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Week long strike announced at ports of Auckland

Published: 5:50AM Thursday February 09, 2012 Source: ONE News

Ports of Auckland wharfies have announced a new week-long strike as part of an ongoing dispute about pay and conditions.

More than 300 employees have been striking since December against proposed changes to their working hours and moves by Ports of Auckland to outsource work.

The Maritime Union said this afternoon that there will be a seven day full strike starting at 7am on February 24.

Union president Garry Parsloe says the industrial action is a response to the imminent threat to workers livelihoods.

"The port company is planning to make our members redundant and contract out their jobs," he said.

"This casualisation exercise is a direct attack on conditions of work and secure, permanent jobs."

The Maritime Union expects 330 workers to be made redundant and has condemned the move to outsource.

The strike announced today is in addition to a partial notice already in place from 7am on February 15 until 7am on February 22.

The partial strike will see wharfies refuse to work on containers moved by the port subsidiary Conlinxx.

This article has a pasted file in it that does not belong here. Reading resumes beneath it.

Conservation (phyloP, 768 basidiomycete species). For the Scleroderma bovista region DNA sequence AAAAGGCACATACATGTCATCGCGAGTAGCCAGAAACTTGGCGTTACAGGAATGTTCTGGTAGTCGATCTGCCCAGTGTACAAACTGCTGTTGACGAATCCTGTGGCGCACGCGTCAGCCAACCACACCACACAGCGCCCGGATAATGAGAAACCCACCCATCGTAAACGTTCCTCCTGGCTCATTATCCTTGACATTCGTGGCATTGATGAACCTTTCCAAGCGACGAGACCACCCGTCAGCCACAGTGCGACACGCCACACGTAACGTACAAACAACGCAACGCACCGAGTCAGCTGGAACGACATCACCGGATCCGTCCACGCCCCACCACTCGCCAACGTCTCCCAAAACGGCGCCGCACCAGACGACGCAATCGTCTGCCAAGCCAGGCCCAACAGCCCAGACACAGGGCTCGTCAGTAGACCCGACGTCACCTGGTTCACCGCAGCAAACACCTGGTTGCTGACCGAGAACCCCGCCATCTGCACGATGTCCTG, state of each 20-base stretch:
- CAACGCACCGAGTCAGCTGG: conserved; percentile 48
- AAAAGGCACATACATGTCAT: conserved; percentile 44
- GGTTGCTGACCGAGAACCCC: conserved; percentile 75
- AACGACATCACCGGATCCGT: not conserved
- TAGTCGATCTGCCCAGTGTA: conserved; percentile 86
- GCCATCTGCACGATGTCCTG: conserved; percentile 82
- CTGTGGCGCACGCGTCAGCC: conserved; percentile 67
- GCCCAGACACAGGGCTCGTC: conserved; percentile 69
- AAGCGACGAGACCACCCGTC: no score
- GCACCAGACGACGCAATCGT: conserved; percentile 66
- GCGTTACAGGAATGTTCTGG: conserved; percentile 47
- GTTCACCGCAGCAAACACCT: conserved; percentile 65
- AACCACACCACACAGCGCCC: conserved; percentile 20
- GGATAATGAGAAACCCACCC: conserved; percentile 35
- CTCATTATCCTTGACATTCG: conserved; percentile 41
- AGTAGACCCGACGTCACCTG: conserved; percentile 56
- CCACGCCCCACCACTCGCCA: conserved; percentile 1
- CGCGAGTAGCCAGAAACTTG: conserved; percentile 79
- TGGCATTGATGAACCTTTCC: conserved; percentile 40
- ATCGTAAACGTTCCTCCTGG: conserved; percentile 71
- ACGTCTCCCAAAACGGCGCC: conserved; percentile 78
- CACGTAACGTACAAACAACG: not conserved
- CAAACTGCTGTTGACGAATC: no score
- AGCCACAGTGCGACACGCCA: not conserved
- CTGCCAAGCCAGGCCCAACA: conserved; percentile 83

However, Parsloe said if progress is made and management return to negotiations then industrial action may be reconsidered.

Getting the message across

Workers have today been distributing letters, entitled 'Setting the record straight', across 360,000 Auckland households and been handing out postcards at major transport hubs.

The union hopes this communication will inform the public and provide facts behind the ongoing dispute at the ports.

Wharfies and their supporters will also be running information stalls at upcoming community events, and distributing thousands of informational postcards to commuters during rush-hour.

The new campaign is an indication of how serious the dispute is for workers, Parsloe said.

"The workers at the Ports of Auckland are very aware that this is a direct attack on job security, and that they are in the front line defending secure jobs for all workers," he said.

The ongoing dispute has cost the port contracts with shipping line Maersk and dairy exporter Fonterra Cooperative Group, who have shifted to Port of Tauranga and Port of Napier.

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